From the HSLDA E-lert Service:


1/27/2003 11:52:12 AM
Home School Legal Defense Association
Arizona--Tax Credit for Homeschoolers

From the HSLDA E-lert Service...

January 27, 2003

Dear HSLDA Members and Friends,

Arizona leads the nation in encouraging alternatives to public
education. Arizona's Scholarship Tax Credit has been copied by other
states as a model for school choice funding. Now Arizona
homeschoolers have a chance to get the nation's largest tax credit
for homeschooling.

House Bill 2260 would provide a $1,500 tax credit for parents who
operate a homeschool pursuant to Arizona Revised Statutes sec.15-802.


1. Read this bill for yourself and think about how it would affect
your own family and the homeschoolers you know.

2. Contact your own state representative and state senator to ask
them to support homeschool tax credits. If you don't know who your
state legislators are, use our legislative toolbox at

3. Forward this message to other homeschoolers you know, and ask for
their support on this bill.


Homeschoolers currently pay for the public education system while
they privately educate their own children. This "double taxation" is
unfair. While almost all homeschoolers would like to be free of the
tax burden of public schools they do not use, a significant number of
homeschool leaders are concerned about any effort to get benefits
from the government. Most homeschool leaders agree that vouchers
(direct payments from the government to private or homeschools) are

Under Arizona law, however, no state money or property may be used
"in aid of any church, or private or sectarian school, or any public
service corporation." Arizona Constitution Article 9, Section 10. The
Arizona Supreme Court has ruled that a tax credit is not "state money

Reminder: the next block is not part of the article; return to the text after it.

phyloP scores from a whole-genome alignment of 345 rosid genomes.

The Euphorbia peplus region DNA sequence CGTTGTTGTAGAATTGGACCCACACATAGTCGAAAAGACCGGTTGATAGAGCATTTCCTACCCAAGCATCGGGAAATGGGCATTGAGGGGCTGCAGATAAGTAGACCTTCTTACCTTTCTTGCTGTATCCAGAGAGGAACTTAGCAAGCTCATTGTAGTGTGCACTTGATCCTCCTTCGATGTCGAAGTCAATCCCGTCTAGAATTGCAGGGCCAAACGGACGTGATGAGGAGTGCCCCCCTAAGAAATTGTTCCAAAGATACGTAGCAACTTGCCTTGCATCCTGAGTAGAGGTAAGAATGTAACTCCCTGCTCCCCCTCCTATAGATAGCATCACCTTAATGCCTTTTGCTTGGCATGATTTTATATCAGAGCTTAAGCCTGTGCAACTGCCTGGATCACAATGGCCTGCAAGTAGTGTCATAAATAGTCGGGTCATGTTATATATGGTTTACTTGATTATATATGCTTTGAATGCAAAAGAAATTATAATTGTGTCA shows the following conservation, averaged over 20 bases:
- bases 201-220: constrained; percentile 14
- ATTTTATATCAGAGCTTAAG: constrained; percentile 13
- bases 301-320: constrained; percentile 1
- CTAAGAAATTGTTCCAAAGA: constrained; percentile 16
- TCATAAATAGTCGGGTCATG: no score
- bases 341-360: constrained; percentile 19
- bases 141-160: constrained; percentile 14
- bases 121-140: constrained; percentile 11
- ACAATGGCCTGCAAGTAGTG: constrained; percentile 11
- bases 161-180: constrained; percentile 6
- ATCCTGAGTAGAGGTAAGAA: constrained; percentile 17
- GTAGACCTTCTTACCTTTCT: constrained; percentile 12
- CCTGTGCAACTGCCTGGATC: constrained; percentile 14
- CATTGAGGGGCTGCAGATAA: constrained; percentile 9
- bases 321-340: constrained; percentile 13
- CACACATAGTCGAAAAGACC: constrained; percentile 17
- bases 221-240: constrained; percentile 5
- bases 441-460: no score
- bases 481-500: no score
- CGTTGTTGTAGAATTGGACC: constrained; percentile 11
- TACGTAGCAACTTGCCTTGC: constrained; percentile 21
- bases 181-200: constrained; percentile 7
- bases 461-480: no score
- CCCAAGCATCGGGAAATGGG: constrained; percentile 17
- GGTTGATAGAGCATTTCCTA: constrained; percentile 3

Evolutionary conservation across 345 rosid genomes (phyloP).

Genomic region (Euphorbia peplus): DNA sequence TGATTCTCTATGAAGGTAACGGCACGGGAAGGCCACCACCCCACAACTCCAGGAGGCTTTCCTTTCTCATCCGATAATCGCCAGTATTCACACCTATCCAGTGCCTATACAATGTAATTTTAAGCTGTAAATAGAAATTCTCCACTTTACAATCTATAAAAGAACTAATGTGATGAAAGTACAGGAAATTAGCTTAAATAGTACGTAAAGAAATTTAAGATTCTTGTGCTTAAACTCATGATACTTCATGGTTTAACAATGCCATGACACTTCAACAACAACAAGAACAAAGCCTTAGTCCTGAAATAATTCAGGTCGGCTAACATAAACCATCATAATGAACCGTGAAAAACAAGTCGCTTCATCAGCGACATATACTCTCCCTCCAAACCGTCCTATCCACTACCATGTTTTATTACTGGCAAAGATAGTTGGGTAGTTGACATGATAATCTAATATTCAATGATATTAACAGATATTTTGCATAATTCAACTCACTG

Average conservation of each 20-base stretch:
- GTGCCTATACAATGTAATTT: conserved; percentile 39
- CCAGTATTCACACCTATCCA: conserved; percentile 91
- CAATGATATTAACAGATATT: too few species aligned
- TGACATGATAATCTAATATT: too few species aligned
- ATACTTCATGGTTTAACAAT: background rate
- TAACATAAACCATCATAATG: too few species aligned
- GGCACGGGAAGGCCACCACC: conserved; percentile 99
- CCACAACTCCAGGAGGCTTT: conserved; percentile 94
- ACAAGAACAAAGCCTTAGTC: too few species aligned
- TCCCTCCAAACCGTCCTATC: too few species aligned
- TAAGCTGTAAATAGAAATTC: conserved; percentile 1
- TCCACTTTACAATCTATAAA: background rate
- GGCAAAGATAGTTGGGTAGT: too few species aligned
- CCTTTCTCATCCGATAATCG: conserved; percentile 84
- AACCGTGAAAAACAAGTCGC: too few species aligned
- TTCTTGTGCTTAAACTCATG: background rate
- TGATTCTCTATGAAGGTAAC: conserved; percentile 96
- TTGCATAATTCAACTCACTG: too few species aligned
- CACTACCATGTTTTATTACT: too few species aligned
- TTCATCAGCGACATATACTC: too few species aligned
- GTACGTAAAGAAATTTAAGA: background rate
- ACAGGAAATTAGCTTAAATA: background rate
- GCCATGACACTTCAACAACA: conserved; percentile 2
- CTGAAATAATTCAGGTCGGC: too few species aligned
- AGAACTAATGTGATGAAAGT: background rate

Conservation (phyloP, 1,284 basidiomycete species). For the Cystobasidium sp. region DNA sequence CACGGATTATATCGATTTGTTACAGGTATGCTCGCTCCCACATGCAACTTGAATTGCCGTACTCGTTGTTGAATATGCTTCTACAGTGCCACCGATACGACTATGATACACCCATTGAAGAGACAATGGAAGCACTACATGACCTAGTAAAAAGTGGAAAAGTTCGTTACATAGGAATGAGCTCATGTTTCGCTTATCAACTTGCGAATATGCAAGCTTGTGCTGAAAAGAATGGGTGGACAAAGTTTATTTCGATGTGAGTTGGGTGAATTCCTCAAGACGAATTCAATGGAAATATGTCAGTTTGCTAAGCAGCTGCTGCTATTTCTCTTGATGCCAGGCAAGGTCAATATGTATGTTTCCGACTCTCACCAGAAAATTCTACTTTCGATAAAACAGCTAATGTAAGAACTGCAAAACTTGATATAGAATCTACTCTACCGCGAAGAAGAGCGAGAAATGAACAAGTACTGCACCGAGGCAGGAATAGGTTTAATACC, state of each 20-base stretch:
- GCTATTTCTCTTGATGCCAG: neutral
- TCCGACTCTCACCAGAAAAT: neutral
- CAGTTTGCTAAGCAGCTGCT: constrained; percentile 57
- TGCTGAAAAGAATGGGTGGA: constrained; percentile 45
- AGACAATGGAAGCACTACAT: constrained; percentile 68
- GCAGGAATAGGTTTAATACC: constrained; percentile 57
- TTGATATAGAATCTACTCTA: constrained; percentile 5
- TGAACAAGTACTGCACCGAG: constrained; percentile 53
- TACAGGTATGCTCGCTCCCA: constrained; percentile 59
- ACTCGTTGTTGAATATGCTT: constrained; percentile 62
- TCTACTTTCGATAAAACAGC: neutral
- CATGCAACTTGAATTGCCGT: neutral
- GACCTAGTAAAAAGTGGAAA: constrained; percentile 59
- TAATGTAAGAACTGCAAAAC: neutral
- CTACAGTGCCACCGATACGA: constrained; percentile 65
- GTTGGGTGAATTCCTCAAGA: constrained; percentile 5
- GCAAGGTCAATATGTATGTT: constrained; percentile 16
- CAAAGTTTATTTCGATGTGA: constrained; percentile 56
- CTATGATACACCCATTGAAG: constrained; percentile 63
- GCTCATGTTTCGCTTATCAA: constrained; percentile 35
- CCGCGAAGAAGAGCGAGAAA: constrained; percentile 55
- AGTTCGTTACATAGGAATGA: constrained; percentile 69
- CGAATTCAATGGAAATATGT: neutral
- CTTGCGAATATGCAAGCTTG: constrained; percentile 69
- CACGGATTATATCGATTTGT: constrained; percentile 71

or property," so that tax credits may be used to support religious
instruction where voucher money could not be so used. The Arizona
Supreme Court has already upheld the scholarship tax credit, which
allows taxpayers to donate money to be used to provide free education
in private schools.

House Bill 2260 is a tax credit, not a voucher, and is therefore
acceptable to most homeschoolers. There is some question about
Subsection C of the bill, which provides for a "refundable" tax
credit. The opponents of school choice might argue that a
"refundable" tax credit is really a voucher, since it provides state
money to people who pay no taxes. HSLDA recommends eliminating the
"refundable" portion of the tax credit, or inserting a "severability
clause" to make sure that the entire tax credit is not struck down
just because some non-taxpayers get state money.

We expect the opposition to this bill to be extreme. While the
chances of passage this year are not that good, this provides an
excellent opportunity to find out where your own legislator stands on
the subject of school choice in general, and homeschooling in

HSLDA supports the general concept of this bill, even though it may
need some adjustments. This credit may make it possible for many
families to homeschool that couldn't do so otherwise. We encourage
individual families, local support groups, and state organizations to
communicate with one another as they work on this legislation. By
hard work and careful communication, homeschoolers may be able to
advance freedom despite the predictable opposition of the public
school establishment.

Very truly yours,

Scott W. Somerville
HSLDA Staff Attorney

The HSLDA E-lert Service is a service of:

Home School Legal Defense Association
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Purcellville, Virginia 20134
Phone: (540) 338-5600
Fax: (540) 338-2733

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